Taking antidepressants during pregnancy almost DOUBLES the risk of mental retardation in children

After finding a higher risk of intellectual disability among children whose mothers took antidepressants while they were pregnant, researchers quickly backpedaled to make the finding seem less concerning.

The study, which was carried out by researchers from Mount Sinai’s Icahn School of Medicine, examined the risk of intellectual disability in nearly 180,000 children who were born in Sweden from 2006 to 2007. This condition is characterized by serious limits to adaptive behavior and intellectual functioning, and there are no treatments for it. Moreover, it incurs significant healthcare costs.

Of the 179,000 children studied, 4,000 were exposed to antidepressants and psychotropic medications of other types during pregnancy. The researchers compared their risk with a subsample of nearly 24,000 children who were born to mothers who had not taken antidepressants during pregnancy but had been diagnosed with depression or anxiety.

Intellectual disability (ID) was ultimately diagnosed in 0.9 percent of the children exposed to antidepressants and 0.5 percent of those who were not exposed, and here’s where it gets interesting. The researchers say that this increased risk – which is nearly double – could simply be down to other factors like parental age.

Senior author Sven Sandin was quoted as saying: “The study did not find a robust association between ID and maternal antidepressant medication during pregnancy.” Perhaps after making adjustments for confounders, it might not be as “robust” as it was before that, but it’s an association nonetheless. Attempting to downplay the risk is dangerous for expectant mothers and could lull them into a false sense of security.

Antidepressants during pregnancy are unsafe for many reasons

The truth is that mothers who take antidepressants during pregnancy have a lot more to worry about with their children than just intellectual disability. One big risk is autism, with a study published in the British Medical Journal finding a link between antidepressant use in pregnancy and a three times bigger risk of autism, which was similar to results found a year earlier by Boston researchers.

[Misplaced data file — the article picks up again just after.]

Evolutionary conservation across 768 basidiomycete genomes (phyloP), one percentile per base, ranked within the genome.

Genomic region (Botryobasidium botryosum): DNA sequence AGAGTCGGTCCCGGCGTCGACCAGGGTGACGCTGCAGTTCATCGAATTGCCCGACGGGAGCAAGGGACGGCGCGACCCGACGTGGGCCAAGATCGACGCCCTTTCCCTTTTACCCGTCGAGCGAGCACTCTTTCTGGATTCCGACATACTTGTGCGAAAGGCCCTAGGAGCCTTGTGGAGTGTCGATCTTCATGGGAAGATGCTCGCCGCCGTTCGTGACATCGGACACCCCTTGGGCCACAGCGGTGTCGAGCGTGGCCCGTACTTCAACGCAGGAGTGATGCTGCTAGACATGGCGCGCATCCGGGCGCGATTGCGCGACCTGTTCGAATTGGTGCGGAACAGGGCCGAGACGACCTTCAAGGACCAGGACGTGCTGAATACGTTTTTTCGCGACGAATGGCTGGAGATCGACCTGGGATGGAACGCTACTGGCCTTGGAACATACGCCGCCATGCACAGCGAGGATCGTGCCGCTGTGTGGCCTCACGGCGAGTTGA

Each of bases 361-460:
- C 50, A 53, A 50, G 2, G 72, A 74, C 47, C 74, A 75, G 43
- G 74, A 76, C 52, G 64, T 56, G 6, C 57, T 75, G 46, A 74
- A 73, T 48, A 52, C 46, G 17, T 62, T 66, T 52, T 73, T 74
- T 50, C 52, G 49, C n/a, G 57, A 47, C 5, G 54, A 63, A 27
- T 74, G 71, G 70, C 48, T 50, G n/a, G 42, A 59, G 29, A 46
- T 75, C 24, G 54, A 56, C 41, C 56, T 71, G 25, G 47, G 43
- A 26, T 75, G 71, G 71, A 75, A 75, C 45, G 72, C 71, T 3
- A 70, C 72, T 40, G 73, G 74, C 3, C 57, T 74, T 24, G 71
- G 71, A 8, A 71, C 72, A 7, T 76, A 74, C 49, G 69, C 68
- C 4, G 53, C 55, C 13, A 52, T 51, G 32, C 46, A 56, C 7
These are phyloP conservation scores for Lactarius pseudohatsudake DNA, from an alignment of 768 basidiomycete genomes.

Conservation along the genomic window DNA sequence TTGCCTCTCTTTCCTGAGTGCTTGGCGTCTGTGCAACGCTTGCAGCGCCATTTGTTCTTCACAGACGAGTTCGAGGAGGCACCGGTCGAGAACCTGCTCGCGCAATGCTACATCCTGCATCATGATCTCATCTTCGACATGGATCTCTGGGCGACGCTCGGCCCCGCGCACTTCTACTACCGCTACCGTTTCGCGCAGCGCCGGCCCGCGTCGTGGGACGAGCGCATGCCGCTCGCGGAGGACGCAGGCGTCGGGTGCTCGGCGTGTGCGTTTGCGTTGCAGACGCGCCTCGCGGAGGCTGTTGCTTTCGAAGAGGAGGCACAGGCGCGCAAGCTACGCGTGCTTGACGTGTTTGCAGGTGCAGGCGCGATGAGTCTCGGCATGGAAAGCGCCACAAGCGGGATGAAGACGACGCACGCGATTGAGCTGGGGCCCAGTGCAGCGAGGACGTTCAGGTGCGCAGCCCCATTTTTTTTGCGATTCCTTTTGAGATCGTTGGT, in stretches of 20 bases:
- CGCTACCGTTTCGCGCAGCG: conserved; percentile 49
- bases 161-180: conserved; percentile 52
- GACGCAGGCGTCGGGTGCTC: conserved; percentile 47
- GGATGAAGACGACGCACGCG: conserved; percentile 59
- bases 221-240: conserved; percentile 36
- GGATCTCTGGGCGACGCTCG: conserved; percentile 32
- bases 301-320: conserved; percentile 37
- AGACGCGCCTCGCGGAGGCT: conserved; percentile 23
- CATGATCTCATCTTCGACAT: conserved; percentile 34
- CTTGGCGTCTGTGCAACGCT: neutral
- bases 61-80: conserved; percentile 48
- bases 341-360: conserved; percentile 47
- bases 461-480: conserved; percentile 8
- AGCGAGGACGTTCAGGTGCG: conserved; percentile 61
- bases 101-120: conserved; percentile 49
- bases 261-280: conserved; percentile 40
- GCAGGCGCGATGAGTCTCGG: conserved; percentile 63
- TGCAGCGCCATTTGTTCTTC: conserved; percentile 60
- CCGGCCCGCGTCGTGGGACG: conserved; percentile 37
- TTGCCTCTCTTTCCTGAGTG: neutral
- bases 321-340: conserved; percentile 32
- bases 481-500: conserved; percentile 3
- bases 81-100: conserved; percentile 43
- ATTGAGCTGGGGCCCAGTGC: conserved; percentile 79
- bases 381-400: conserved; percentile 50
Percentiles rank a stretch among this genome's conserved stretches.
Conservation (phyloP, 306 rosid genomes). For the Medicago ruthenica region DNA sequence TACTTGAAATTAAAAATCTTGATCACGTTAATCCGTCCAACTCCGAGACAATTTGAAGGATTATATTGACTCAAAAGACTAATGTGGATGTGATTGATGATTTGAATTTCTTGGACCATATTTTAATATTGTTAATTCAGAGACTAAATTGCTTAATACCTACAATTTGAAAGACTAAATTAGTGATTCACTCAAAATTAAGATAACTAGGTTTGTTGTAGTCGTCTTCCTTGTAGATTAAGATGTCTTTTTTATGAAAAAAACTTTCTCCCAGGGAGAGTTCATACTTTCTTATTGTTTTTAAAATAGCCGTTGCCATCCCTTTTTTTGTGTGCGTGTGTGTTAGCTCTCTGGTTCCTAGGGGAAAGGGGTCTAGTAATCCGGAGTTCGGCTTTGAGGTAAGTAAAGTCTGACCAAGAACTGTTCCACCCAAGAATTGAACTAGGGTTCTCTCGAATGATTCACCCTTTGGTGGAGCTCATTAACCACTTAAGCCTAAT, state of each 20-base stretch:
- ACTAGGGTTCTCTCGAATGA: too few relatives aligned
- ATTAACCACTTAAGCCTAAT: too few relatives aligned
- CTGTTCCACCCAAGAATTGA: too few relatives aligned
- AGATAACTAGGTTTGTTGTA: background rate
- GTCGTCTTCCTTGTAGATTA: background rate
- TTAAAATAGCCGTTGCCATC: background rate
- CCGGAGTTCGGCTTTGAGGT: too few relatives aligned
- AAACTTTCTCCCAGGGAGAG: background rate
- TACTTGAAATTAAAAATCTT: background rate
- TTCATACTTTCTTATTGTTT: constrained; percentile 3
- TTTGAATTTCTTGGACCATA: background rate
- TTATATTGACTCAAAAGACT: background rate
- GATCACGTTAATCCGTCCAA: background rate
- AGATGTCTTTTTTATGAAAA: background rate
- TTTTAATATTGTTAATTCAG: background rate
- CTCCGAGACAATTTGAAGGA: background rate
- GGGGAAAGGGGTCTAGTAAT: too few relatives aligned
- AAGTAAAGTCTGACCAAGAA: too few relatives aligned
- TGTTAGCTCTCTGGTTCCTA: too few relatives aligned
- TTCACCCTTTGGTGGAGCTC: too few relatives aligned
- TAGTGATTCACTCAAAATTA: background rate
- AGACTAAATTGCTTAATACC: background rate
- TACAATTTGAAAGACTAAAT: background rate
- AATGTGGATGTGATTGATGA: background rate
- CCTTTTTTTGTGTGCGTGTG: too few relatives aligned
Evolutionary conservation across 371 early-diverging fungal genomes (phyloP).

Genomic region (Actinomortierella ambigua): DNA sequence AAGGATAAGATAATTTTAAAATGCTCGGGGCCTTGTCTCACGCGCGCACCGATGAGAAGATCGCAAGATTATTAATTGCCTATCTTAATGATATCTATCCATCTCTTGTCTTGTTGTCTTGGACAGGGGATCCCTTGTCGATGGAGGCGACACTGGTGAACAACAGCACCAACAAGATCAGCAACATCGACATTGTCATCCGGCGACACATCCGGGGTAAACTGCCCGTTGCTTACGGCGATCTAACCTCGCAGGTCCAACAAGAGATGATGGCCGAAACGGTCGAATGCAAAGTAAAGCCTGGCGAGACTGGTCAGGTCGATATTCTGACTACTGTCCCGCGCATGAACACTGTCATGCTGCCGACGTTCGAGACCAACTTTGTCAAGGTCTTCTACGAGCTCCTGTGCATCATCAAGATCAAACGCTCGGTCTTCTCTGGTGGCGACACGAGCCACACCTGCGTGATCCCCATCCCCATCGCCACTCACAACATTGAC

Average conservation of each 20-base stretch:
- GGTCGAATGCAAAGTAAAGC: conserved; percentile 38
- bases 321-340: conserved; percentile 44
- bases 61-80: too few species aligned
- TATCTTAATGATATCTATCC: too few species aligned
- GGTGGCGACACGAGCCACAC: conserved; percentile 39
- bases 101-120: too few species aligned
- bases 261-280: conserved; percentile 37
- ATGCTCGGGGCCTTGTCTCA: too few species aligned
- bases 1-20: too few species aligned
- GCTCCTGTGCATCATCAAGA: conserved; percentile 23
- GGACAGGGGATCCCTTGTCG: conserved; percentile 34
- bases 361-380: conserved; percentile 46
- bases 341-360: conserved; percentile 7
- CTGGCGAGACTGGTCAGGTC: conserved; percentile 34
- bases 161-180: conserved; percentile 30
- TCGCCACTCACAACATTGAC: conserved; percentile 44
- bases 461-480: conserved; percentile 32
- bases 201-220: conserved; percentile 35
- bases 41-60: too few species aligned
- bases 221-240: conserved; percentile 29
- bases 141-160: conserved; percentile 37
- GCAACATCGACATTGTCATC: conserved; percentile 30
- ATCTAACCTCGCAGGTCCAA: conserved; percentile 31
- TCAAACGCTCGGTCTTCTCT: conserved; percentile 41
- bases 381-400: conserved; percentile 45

Another study found that expectant mothers who take antidepressants have a 68 percent higher likelihood of suffering a miscarriage after studying more than 5,000 Quebec women. This link was found with all the popular SSRI antidepressants like paroxetine and even SNRIs like venlafaxine. The risk grew along with the doses the women took.

Meanwhile, a study from Columbia University that was published in JAMA Psychiatry found that women who took SSRI antidepressants like paroxetine, citalopram and fluoxetine during pregnancy were more likely to have children with speech impediments than those who did not take these drugs, and the risk was even higher among those who took more than one SSRI while pregnant.

From obesity to diabetes to premature birth, study after study has pointed to a number of concerning risks to children linked to antidepressant use during pregnancy, not to mention the dangers these drugs pose for the mothers. Around 15 percent of pregnant women suffer from anxiety or depression, and 5 percent of the babies that are born in our country every year are believed to have been exposed to antidepressants while in the womb.

Creating the next generation of antidepressant customers

The makers of antidepressants could be trying to rein in any suggestions that the drugs cause harm during pregnancy because they also have a very useful side effect as far as they’re concerned: they’re creating the next generation of customers in the womb. A Finnish study found that the offspring of mothers who took antidepressants during pregnancy had a threefold rise in the incidence of depression when compared to those offspring whose mothers stopped using antidepressants before pregnancy and a fourfold increase compared to those with mothers who had a psychiatric diagnosis but never took antidepressants. This particular effect is awfully convenient for pharmaceutical companies, to say the least.

Sources include:

ScienceDaily.com

BostonGlobe.com

NaturalNews.com

BaltimoreSun.com

NaturalNews.com

NaturalNews.com